saunders at astro.ex.ac.uk
Thu Nov 1 12:21:37 PDT 2007
I think parsing underscores and capital letters *is* trivial. I agree with
Ed that the readibility is much more important than keeping everything in
the set a-z.
On Thu, 1 Nov 2007, Frederic V. Hessman wrote:
> At the time, there where lots of voices saying that, while you are perfectly
> correct (and I'd prefer to have them as humanly readable as possible), the
> realities of computer-based parsing mean that a trivial token format costs
> less pain.
> How about an official show of hands?
> On 1 Nov 2007, at 5:32 pm, Ed Shaya wrote:
>> Well, I vote to put back the underscores and the capitalization where
>> appropriate. There is no need to go out of one's way and make all IDs
>> cryptic just to make a point about the concept of tokens. In ontology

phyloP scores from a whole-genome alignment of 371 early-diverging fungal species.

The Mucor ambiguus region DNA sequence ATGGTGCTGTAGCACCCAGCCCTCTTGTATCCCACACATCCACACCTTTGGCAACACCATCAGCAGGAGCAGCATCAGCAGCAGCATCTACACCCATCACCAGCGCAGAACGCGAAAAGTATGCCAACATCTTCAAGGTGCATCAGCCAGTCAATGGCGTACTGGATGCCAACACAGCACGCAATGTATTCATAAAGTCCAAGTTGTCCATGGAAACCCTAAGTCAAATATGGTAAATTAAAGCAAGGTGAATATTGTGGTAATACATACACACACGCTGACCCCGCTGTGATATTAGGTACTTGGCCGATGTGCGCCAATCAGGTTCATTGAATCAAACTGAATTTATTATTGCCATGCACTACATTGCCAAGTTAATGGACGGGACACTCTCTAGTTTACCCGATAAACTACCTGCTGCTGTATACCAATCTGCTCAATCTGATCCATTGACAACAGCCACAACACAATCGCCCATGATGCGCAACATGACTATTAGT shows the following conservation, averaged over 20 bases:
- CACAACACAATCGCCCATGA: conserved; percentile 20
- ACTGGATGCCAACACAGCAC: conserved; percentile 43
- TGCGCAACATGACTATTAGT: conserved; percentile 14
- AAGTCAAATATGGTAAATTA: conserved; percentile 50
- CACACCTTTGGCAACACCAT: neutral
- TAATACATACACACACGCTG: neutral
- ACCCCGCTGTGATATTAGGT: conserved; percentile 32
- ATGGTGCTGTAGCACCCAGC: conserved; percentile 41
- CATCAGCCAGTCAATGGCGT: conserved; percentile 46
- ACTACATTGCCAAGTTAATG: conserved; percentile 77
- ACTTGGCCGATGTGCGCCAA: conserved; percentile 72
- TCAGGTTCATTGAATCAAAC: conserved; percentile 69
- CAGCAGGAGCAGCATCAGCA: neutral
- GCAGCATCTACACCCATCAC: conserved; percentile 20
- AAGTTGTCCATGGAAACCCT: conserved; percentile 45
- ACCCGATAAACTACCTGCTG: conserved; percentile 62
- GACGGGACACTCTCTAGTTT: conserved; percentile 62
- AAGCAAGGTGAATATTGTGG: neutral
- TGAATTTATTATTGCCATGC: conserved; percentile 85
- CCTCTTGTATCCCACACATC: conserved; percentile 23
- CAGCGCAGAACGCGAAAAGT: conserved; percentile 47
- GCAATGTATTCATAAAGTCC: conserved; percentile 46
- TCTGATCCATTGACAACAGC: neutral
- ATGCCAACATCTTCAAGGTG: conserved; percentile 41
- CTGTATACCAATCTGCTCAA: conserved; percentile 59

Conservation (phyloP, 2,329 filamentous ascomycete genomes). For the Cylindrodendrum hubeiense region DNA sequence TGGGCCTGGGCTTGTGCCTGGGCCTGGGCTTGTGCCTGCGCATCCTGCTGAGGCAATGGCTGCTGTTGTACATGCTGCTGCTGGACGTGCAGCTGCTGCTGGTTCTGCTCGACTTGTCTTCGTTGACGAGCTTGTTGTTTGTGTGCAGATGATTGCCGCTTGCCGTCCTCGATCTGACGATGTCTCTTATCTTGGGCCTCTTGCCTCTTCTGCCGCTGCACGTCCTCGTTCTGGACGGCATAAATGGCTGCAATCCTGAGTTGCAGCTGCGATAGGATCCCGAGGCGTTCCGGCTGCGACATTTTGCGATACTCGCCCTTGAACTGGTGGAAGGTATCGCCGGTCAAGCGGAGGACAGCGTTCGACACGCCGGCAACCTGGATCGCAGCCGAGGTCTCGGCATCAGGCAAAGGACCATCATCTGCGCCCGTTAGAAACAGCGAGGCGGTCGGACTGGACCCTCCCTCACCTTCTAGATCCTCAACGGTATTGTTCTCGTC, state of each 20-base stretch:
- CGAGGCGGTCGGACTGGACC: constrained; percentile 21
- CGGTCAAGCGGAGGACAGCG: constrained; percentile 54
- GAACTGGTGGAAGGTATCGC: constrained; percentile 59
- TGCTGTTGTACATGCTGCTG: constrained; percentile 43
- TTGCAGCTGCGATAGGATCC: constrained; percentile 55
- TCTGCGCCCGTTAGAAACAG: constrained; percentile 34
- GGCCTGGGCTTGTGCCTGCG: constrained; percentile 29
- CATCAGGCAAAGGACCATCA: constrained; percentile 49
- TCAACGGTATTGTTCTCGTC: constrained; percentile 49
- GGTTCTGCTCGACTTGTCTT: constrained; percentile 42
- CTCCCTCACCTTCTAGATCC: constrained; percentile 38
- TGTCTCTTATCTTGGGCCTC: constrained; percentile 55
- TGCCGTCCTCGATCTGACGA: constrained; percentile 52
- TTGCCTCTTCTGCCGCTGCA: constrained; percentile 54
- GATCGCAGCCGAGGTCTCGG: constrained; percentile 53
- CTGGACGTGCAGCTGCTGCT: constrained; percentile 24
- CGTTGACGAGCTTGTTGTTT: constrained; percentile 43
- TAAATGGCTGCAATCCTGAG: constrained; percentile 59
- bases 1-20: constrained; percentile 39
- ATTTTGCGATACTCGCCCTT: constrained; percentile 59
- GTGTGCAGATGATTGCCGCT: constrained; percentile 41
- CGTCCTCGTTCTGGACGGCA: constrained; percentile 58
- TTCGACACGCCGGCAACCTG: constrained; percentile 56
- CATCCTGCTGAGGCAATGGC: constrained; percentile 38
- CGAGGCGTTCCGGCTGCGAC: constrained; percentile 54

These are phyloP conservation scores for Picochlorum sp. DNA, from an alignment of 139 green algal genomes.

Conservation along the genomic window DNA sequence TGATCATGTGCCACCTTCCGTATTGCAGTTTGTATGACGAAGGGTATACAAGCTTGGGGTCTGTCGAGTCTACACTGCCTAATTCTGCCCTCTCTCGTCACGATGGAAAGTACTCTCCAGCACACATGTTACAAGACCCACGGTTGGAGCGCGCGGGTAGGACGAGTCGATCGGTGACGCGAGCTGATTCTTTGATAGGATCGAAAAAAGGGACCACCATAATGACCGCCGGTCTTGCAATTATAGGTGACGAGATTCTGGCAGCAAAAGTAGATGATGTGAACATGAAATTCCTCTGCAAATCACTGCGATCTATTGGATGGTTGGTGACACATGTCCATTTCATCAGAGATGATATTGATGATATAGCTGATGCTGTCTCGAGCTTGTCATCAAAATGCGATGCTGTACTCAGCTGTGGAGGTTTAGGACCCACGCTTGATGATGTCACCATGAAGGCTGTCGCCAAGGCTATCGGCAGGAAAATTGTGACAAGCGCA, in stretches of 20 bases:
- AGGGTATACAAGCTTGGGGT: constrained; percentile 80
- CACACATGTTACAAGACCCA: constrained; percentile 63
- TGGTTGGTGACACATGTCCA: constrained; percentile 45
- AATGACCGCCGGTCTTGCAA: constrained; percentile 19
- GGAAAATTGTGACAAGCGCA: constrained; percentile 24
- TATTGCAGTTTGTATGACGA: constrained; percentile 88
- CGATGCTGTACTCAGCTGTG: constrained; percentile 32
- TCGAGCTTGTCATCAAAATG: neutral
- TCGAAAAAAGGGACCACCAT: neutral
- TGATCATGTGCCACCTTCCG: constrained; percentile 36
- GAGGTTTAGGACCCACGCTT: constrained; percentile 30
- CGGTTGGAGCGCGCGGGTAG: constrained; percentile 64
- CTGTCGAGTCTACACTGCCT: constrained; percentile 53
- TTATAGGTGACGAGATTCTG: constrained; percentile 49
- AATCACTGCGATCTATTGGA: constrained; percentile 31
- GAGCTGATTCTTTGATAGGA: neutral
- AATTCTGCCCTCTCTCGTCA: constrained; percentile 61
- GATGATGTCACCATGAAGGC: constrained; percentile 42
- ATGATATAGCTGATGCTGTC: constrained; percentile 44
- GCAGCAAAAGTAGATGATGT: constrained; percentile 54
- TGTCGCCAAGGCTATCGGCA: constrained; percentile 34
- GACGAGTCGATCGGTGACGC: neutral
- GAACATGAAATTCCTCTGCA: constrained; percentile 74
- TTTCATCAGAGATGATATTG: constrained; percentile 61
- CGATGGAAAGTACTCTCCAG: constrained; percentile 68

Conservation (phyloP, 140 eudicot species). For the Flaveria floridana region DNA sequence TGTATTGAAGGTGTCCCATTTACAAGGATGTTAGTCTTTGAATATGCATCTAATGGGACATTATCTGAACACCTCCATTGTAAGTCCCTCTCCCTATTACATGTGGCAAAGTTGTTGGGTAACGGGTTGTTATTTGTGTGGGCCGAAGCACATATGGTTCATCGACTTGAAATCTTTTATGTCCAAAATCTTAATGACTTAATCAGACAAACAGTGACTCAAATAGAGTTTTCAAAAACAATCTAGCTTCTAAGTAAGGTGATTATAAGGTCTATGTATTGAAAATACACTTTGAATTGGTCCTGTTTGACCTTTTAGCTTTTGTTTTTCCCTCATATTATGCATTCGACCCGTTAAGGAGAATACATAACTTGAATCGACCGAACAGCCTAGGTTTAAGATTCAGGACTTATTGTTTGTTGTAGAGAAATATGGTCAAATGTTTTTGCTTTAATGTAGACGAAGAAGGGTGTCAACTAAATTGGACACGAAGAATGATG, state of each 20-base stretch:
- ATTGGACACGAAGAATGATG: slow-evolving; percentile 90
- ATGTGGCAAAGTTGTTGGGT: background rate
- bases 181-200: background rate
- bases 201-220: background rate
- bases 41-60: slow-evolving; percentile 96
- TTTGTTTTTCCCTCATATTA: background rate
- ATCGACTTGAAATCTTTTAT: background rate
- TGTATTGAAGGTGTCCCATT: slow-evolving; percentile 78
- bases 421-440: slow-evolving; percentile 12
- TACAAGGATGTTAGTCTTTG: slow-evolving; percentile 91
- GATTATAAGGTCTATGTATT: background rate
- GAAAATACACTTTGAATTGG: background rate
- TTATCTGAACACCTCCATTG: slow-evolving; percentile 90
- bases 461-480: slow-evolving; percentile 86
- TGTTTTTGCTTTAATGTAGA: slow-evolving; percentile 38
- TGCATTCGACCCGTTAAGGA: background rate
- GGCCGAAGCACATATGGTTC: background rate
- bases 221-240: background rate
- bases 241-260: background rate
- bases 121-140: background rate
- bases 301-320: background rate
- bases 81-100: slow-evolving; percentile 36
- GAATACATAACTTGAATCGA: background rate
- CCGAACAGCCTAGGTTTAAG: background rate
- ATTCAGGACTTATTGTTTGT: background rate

>> these become the element names of instances and it is really handy to be
>> able to readily discern what kind of instance it is by looking, rather than
>> going to some lookup table. We need some prescience here, not to be
>> confused with pre_science.
>> Frederic V. Hessman wrote:
>>> On 31 Oct 2007, at 6:54 pm, Ed Shaya wrote:
>>>> What happened to the underscores between all of the compound words?
>>> A while back, we communally decided that the tokens should be as compact
>>> and simple as possible, i.e. no caps, no diacritical marking, no spaces,
>>> no underscores, not only to make them syntactically simple but to
>>> emphasize that they are only tokens. The text file still has the
>>> underscores, but now only for historical reasons (i.e. the original SV
>>> If everyone would rather see the underscores back again, no problem.
eSTAR Project (http://www.estar.org.uk)
University of Exeter
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